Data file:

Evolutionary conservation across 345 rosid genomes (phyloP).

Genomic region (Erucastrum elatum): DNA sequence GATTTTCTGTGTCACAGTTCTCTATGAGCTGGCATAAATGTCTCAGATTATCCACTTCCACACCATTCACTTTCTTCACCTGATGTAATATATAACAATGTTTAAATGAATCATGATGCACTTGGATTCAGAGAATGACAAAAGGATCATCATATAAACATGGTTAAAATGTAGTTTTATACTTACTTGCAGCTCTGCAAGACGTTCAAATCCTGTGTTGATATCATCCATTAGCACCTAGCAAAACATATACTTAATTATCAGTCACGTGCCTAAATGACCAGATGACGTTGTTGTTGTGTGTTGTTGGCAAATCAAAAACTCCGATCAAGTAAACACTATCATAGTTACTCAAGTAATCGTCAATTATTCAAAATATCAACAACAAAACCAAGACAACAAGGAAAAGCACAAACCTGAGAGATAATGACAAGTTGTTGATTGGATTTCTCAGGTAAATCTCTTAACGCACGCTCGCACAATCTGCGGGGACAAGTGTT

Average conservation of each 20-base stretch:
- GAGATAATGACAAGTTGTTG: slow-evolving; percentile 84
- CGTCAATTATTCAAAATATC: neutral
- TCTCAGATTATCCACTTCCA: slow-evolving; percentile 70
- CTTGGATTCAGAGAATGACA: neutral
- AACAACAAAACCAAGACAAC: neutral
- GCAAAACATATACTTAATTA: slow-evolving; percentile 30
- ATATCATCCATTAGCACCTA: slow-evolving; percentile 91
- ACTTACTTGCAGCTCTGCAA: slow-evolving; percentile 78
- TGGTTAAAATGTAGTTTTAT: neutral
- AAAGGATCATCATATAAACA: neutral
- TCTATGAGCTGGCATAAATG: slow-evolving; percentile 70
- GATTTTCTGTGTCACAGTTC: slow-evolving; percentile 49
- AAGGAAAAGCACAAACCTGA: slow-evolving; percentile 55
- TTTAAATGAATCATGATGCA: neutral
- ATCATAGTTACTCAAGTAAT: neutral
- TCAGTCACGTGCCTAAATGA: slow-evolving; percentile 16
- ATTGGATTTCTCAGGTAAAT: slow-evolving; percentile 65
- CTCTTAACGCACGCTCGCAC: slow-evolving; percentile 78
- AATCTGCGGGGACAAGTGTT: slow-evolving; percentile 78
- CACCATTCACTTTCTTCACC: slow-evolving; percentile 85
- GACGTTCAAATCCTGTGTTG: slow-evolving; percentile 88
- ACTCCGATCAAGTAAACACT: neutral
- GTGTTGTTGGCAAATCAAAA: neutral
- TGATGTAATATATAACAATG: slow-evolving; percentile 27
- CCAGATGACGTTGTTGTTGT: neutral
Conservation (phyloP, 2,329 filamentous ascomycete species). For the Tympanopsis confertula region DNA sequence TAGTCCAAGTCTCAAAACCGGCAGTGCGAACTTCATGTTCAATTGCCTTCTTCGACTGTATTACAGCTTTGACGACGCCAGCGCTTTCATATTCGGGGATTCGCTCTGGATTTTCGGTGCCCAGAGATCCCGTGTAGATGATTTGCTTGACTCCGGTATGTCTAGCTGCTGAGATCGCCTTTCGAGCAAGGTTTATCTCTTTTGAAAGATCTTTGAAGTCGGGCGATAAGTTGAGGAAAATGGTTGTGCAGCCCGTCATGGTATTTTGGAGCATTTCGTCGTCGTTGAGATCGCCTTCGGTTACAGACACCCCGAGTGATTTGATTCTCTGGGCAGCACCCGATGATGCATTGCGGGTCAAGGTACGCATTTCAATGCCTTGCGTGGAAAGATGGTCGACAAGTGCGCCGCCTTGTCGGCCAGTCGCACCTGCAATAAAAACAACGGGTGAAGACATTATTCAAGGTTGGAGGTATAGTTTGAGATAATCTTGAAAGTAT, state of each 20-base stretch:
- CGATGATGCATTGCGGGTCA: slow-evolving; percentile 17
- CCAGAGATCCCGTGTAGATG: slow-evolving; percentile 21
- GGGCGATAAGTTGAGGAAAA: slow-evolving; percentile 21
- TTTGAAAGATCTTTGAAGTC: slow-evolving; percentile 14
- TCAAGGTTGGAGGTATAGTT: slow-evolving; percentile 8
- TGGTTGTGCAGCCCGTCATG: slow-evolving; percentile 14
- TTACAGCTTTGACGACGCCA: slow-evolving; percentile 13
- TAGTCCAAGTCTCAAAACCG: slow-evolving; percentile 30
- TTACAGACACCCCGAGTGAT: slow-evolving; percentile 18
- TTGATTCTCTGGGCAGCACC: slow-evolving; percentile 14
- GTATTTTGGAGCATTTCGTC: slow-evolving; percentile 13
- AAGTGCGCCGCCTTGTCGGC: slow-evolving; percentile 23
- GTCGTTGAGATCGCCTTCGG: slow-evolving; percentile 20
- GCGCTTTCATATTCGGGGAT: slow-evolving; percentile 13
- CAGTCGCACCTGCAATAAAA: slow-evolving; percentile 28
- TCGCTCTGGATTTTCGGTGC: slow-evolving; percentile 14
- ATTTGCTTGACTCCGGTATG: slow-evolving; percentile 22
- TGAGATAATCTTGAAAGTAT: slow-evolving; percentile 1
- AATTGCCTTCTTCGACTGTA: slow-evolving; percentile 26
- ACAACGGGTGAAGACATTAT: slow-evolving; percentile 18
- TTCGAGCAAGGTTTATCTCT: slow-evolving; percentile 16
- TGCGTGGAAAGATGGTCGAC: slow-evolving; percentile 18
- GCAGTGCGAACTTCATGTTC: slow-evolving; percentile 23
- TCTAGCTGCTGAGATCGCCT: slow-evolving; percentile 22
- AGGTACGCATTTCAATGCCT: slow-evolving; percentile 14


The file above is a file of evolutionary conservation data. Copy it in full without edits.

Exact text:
Evolutionary conservation across 345 rosid genomes (phyloP).

Genomic region (Erucastrum elatum): DNA sequence GATTTTCTGTGTCACAGTTCTCTATGAGCTGGCATAAATGTCTCAGATTATCCACTTCCACACCATTCACTTTCTTCACCTGATGTAATATATAACAATGTTTAAATGAATCATGATGCACTTGGATTCAGAGAATGACAAAAGGATCATCATATAAACATGGTTAAAATGTAGTTTTATACTTACTTGCAGCTCTGCAAGACGTTCAAATCCTGTGTTGATATCATCCATTAGCACCTAGCAAAACATATACTTAATTATCAGTCACGTGCCTAAATGACCAGATGACGTTGTTGTTGTGTGTTGTTGGCAAATCAAAAACTCCGATCAAGTAAACACTATCATAGTTACTCAAGTAATCGTCAATTATTCAAAATATCAACAACAAAACCAAGACAACAAGGAAAAGCACAAACCTGAGAGATAATGACAAGTTGTTGATTGGATTTCTCAGGTAAATCTCTTAACGCACGCTCGCACAATCTGCGGGGACAAGTGTT

Average conservation of each 20-base stretch:
- GAGATAATGACAAGTTGTTG: slow-evolving; percentile 84
- CGTCAATTATTCAAAATATC: neutral
- TCTCAGATTATCCACTTCCA: slow-evolving; percentile 70
- CTTGGATTCAGAGAATGACA: neutral
- AACAACAAAACCAAGACAAC: neutral
- GCAAAACATATACTTAATTA: slow-evolving; percentile 30
- ATATCATCCATTAGCACCTA: slow-evolving; percentile 91
- ACTTACTTGCAGCTCTGCAA: slow-evolving; percentile 78
- TGGTTAAAATGTAGTTTTAT: neutral
- AAAGGATCATCATATAAACA: neutral
- TCTATGAGCTGGCATAAATG: slow-evolving; percentile 70
- GATTTTCTGTGTCACAGTTC: slow-evolving; percentile 49
- AAGGAAAAGCACAAACCTGA: slow-evolving; percentile 55
- TTTAAATGAATCATGATGCA: neutral
- ATCATAGTTACTCAAGTAAT: neutral
- TCAGTCACGTGCCTAAATGA: slow-evolving; percentile 16
- ATTGGATTTCTCAGGTAAAT: slow-evolving; percentile 65
- CTCTTAACGCACGCTCGCAC: slow-evolving; percentile 78
- AATCTGCGGGGACAAGTGTT: slow-evolving; percentile 78
- CACCATTCACTTTCTTCACC: slow-evolving; percentile 85
- GACGTTCAAATCCTGTGTTG: slow-evolving; percentile 88
- ACTCCGATCAAGTAAACACT: neutral
- GTGTTGTTGGCAAATCAAAA: neutral
- TGATGTAATATATAACAATG: slow-evolving; percentile 27
- CCAGATGACGTTGTTGTTGT: neutral
Conservation (phyloP, 2,329 filamentous ascomycete species). For the Tympanopsis confertula region DNA sequence TAGTCCAAGTCTCAAAACCGGCAGTGCGAACTTCATGTTCAATTGCCTTCTTCGACTGTATTACAGCTTTGACGACGCCAGCGCTTTCATATTCGGGGATTCGCTCTGGATTTTCGGTGCCCAGAGATCCCGTGTAGATGATTTGCTTGACTCCGGTATGTCTAGCTGCTGAGATCGCCTTTCGAGCAAGGTTTATCTCTTTTGAAAGATCTTTGAAGTCGGGCGATAAGTTGAGGAAAATGGTTGTGCAGCCCGTCATGGTATTTTGGAGCATTTCGTCGTCGTTGAGATCGCCTTCGGTTACAGACACCCCGAGTGATTTGATTCTCTGGGCAGCACCCGATGATGCATTGCGGGTCAAGGTACGCATTTCAATGCCTTGCGTGGAAAGATGGTCGACAAGTGCGCCGCCTTGTCGGCCAGTCGCACCTGCAATAAAAACAACGGGTGAAGACATTATTCAAGGTTGGAGGTATAGTTTGAGATAATCTTGAAAGTAT, state of each 20-base stretch:
- CGATGATGCATTGCGGGTCA: slow-evolving; percentile 17
- CCAGAGATCCCGTGTAGATG: slow-evolving; percentile 21
- GGGCGATAAGTTGAGGAAAA: slow-evolving; percentile 21
- TTTGAAAGATCTTTGAAGTC: slow-evolving; percentile 14
- TCAAGGTTGGAGGTATAGTT: slow-evolving; percentile 8
- TGGTTGTGCAGCCCGTCATG: slow-evolving; percentile 14
- TTACAGCTTTGACGACGCCA: slow-evolving; percentile 13
- TAGTCCAAGTCTCAAAACCG: slow-evolving; percentile 30
- TTACAGACACCCCGAGTGAT: slow-evolving; percentile 18
- TTGATTCTCTGGGCAGCACC: slow-evolving; percentile 14
- GTATTTTGGAGCATTTCGTC: slow-evolving; percentile 13
- AAGTGCGCCGCCTTGTCGGC: slow-evolving; percentile 23
- GTCGTTGAGATCGCCTTCGG: slow-evolving; percentile 20
- GCGCTTTCATATTCGGGGAT: slow-evolving; percentile 13
- CAGTCGCACCTGCAATAAAA: slow-evolving; percentile 28
- TCGCTCTGGATTTTCGGTGC: slow-evolving; percentile 14
- ATTTGCTTGACTCCGGTATG: slow-evolving; percentile 22
- TGAGATAATCTTGAAAGTAT: slow-evolving; percentile 1
- AATTGCCTTCTTCGACTGTA: slow-evolving; percentile 26
- ACAACGGGTGAAGACATTAT: slow-evolving; percentile 18
- TTCGAGCAAGGTTTATCTCT: slow-evolving; percentile 16
- TGCGTGGAAAGATGGTCGAC: slow-evolving; percentile 18
- GCAGTGCGAACTTCATGTTC: slow-evolving; percentile 23
- TCTAGCTGCTGAGATCGCCT: slow-evolving; percentile 22
- AGGTACGCATTTCAATGCCT: slow-evolving; percentile 14